10 *Polk et al., Network Working Group Request for Comments: 3279, Apr. 2002, "Algorithms and Identifiers for the Internet X.509 Public Key Infrastructure Certificate and Certificate Revocation List (CRL) Profile", Sec. 2.2: "Signature Algorithms".
11 *S. Kent et al.: IETF Network Working Group, Request For COmments: 1422: "Privacy Enhancements for Internet Electronic Mail: Part II: Certificate-Based Key Management," Feb. 1993.
12Schneier, Bruce; Applied Cryptography; 1996, pp. 35-36.
13Schnorr C.P.; "Efficient Signature Generation by Smart Cards"; Journal of Cryptology; Jan. 1, 1991; pp. 161-174; vol. 4, No. 3.
14Waleffe, D. De et al.; "Corsair: A Smart Card for Public Key Cryptosystems"; Advances in Cryptology-Proceedings of Crypto, Santa Barbara; Aug. 11-15, 1990; pp. 502-513, No. CONF. 10.
Referenced by
Citing PatentFiling datePublication dateApplicantTitle
US7617390 *Jun 25, 2004Nov 10, 2009Sun Microsystems, Inc.Server authentication in non-secure channel card pin reset methods and computer implemented processes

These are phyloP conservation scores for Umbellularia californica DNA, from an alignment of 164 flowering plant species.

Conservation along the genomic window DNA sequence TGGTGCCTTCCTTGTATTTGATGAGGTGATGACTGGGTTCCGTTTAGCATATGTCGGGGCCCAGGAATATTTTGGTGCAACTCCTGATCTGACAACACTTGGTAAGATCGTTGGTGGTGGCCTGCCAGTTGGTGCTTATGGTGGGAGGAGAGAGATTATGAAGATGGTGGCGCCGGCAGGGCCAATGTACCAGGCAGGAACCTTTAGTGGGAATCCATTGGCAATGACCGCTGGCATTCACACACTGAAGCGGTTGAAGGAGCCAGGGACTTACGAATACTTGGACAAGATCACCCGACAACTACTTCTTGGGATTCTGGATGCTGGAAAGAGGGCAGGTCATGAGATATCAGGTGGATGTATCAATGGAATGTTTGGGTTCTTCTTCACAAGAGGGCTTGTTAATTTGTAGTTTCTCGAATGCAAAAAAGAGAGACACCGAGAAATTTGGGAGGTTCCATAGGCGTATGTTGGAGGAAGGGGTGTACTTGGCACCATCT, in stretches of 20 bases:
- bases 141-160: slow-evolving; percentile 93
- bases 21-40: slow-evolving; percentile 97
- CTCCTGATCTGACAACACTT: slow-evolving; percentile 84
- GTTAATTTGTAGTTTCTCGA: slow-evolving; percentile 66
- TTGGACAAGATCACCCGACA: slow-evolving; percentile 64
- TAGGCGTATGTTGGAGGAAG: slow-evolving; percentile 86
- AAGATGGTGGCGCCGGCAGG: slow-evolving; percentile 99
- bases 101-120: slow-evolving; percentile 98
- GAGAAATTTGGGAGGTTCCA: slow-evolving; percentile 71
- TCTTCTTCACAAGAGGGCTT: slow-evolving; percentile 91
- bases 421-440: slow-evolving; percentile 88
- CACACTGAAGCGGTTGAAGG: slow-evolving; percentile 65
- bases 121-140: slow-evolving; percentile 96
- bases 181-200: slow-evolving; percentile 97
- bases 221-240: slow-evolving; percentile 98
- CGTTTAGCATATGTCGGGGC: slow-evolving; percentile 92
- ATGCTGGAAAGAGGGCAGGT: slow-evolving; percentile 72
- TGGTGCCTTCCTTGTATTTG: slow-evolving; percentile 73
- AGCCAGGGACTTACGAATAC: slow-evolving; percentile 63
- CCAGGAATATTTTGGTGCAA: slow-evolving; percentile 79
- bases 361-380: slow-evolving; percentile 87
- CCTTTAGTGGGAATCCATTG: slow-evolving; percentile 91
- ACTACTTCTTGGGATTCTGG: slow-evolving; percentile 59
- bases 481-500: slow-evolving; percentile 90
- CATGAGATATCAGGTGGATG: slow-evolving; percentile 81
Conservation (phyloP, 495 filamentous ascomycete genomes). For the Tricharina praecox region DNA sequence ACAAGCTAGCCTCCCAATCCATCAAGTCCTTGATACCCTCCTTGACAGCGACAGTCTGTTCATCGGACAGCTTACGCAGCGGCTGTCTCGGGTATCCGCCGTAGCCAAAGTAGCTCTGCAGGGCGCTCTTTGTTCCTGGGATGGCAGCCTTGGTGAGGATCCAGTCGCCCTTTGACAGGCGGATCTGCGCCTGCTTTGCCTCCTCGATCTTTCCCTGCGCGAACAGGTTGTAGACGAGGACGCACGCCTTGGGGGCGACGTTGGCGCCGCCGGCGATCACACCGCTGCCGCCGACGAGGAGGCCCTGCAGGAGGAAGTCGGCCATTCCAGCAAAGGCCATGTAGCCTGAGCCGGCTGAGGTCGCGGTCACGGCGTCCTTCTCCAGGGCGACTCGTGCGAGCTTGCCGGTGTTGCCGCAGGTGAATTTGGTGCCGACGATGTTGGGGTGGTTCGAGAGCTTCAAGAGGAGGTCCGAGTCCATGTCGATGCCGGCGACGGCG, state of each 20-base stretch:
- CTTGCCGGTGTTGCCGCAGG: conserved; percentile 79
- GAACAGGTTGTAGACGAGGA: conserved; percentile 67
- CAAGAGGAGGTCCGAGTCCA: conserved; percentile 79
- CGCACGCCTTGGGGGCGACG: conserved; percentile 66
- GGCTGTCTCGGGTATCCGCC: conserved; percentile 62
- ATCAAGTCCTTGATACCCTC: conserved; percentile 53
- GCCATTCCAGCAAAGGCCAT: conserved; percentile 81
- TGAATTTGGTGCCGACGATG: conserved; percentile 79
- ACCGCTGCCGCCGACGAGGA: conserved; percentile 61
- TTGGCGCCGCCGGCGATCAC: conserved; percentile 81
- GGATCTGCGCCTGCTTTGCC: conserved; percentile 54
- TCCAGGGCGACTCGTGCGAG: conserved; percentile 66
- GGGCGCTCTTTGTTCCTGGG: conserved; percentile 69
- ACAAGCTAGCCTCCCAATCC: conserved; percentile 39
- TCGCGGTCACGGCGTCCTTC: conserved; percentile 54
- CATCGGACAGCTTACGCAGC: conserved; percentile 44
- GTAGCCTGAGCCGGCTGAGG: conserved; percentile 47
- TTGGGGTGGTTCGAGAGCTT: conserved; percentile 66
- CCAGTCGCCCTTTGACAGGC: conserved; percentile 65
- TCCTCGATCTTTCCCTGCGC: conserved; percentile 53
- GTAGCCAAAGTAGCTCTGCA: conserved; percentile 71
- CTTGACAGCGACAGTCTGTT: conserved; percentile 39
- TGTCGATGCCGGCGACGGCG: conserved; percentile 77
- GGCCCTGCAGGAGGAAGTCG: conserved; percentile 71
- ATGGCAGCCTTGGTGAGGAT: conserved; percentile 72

US8307211 *Sep 28, 2010Nov 6, 2012Certicom Corp.Data card verification system
Classifications
U.S. Classification713/175, 380/30, 380/285, 713/176, 380/282, 713/171
International ClassificationG06Q40/00, G06Q10/00, G07G1/00, G06Q20/34, G06Q20/40, G06Q20/36, G06Q20/38, H04L9/00, H04L9/32, G07F7/10
Cooperative ClassificationG06Q20/3825, H04L9/3066, G07F7/1008, G06Q20/40975, G06Q20/3674, H04L2209/56, G07F7/1016, G06Q20/341, H04L9/3249
European ClassificationG06Q20/341, G06Q20/40975, G06Q20/3674, G07F7/10D, G06Q20/3825, H04L9/32S, G07F7/10E
Legal Events
DateCodeEventDescription
May 30, 2012FPAYFee payment
Year of fee payment: 4